When we find that place, it can be rewarding to feel the helper's high. Offering to help someone can boost our endorphin levels, which can help us be more productive. It also works the other way. People are generally more willing to help us than we think. Asking someone for help, can show that we genuinely respect and admire their opinion. Not only can we help ourselves by getting help, the interaction can make our helper feel good, and in turn create more positivity in our day.

If we want to support those around us, and have them support us, we have to over communicate. It can feel difficult at first, but we typically overestimate our communication. We think we talk to someone all of the time, when in reality it might be pretty infrequent. When we communicate, it's important to keep in mind of how we do so.

Let's pretend your friend finally got a promotion they've been working hard for. Here are how these four different responses would look like:

  • Cheerleader Charlie: An active-constructive response would be something like 'Wow, that's great! You've been working so hard for this. I knew you'd get it!'
  • Easy-going Emma: A passive-constructive response would be some kind of understated response, like giving them a gentle nod and smiling, then saying, 'That's good news.'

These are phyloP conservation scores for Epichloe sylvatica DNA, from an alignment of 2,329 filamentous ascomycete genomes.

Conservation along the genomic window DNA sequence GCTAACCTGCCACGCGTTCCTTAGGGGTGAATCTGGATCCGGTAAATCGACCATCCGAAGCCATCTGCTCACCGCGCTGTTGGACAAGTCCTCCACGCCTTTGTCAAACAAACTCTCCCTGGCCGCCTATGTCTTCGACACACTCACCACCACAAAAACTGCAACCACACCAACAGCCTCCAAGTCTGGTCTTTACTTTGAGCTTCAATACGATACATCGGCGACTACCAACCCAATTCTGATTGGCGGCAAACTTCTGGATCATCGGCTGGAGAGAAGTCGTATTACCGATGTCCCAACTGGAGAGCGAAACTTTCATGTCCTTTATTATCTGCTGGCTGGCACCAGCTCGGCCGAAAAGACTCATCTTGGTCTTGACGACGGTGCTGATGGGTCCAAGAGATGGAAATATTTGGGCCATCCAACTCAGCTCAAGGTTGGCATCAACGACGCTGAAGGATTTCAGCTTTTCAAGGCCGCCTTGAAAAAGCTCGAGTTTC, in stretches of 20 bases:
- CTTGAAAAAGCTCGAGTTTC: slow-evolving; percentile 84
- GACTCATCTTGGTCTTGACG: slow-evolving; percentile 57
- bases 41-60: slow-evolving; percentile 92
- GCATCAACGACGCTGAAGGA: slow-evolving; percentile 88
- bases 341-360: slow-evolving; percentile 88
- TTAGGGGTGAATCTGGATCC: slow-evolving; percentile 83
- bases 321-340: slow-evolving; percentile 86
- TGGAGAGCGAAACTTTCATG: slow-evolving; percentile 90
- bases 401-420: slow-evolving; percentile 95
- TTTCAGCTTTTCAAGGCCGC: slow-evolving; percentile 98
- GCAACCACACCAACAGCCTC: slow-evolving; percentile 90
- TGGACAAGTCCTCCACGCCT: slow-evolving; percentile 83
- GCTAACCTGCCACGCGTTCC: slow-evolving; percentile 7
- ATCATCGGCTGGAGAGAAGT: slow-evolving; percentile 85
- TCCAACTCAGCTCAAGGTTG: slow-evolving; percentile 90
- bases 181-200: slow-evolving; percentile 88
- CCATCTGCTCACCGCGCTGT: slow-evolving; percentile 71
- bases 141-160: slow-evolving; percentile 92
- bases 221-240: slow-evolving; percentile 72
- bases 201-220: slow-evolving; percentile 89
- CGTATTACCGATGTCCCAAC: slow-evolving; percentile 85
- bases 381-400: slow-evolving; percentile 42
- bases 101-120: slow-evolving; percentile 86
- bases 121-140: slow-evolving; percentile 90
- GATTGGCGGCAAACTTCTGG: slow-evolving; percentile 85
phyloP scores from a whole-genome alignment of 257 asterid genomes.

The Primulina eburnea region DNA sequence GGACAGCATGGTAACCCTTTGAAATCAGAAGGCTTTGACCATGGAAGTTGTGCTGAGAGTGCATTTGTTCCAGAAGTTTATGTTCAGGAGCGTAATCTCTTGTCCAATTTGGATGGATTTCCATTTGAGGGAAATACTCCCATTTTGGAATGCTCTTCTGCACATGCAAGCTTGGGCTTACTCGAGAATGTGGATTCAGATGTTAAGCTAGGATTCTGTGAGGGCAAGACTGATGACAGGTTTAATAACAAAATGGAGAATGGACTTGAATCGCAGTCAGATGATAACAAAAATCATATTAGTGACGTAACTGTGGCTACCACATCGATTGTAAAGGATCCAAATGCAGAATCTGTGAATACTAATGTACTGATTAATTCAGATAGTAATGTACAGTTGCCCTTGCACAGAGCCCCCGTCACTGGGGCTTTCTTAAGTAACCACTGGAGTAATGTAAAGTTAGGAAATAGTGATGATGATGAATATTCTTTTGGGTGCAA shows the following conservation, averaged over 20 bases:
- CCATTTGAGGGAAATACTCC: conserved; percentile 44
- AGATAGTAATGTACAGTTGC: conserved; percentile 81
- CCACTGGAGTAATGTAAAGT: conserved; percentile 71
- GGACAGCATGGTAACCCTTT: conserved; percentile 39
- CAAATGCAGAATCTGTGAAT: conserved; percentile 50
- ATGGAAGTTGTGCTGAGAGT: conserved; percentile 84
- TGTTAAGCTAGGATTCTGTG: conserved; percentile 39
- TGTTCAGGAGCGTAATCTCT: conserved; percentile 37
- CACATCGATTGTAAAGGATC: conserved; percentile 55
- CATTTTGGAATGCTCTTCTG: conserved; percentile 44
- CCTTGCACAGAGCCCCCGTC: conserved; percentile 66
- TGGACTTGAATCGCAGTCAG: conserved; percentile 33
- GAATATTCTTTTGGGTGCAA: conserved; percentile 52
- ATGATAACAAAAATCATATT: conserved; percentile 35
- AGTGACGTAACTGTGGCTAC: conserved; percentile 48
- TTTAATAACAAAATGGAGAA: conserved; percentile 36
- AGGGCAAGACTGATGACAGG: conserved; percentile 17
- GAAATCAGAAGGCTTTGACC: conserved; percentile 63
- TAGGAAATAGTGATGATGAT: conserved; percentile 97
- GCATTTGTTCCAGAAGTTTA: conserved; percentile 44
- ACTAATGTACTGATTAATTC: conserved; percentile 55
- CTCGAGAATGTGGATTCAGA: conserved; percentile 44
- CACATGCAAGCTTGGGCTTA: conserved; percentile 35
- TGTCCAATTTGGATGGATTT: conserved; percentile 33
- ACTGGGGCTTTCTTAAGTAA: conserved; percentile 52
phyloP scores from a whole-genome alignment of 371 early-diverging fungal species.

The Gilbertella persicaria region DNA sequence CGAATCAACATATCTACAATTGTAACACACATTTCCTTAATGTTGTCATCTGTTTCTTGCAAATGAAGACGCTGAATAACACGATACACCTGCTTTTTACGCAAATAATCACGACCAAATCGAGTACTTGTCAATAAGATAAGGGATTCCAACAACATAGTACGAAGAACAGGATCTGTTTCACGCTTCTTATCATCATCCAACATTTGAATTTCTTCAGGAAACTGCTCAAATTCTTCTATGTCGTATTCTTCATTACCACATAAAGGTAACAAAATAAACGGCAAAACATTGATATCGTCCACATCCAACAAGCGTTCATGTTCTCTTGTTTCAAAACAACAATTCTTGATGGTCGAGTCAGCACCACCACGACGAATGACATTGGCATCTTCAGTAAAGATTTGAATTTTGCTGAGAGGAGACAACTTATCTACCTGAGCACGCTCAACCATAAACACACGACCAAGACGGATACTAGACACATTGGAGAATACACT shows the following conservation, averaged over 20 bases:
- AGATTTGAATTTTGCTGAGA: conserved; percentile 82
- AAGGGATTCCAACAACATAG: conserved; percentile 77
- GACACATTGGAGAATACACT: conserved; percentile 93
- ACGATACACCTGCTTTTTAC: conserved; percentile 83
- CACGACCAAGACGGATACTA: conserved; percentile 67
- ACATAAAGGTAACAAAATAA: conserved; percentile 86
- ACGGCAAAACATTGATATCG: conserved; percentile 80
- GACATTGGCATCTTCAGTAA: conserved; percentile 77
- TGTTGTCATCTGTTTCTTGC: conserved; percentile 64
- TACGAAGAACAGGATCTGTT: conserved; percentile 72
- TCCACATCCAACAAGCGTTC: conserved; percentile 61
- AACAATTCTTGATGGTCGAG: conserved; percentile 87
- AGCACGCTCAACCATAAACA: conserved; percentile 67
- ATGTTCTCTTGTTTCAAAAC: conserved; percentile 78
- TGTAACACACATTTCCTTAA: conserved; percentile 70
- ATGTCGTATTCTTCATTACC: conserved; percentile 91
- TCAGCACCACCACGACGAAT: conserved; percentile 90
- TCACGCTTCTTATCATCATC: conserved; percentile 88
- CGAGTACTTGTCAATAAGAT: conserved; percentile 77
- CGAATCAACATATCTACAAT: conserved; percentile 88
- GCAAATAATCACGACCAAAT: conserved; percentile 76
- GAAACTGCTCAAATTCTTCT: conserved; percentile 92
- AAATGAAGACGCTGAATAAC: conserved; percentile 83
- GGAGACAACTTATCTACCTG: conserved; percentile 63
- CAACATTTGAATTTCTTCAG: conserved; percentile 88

• Envious Ethan: An active-destructive response would be some kind of response that undermines your friend's success: 'Oh, does that mean you're going to be too busy to hang out in the evenings and on weekends then?'
  • Self-centred Sam: A passive-destructive response would basically ignore your friend's good news: 'Well, you won't believe what happened to me today?'

When we're excited, we want those around us to share in our excitement, and vice versa. We want to be apart of wins, whether it's our own, or someone else's. We also want to be a person someone can turn to when they have bad news. Our reaction to both good news and bad news will dictate how likely that communication is to occur again. Strive to be a Cheerleader Charlie.

A shared joy is a double joy, a shared sorrow is a half sorrow.

ā˜€ļø Part 2 ā€” Unblock

Unblock explains how we can feel better by removing blockers that make us feel bad and lead to procrastination.

Seek Clarity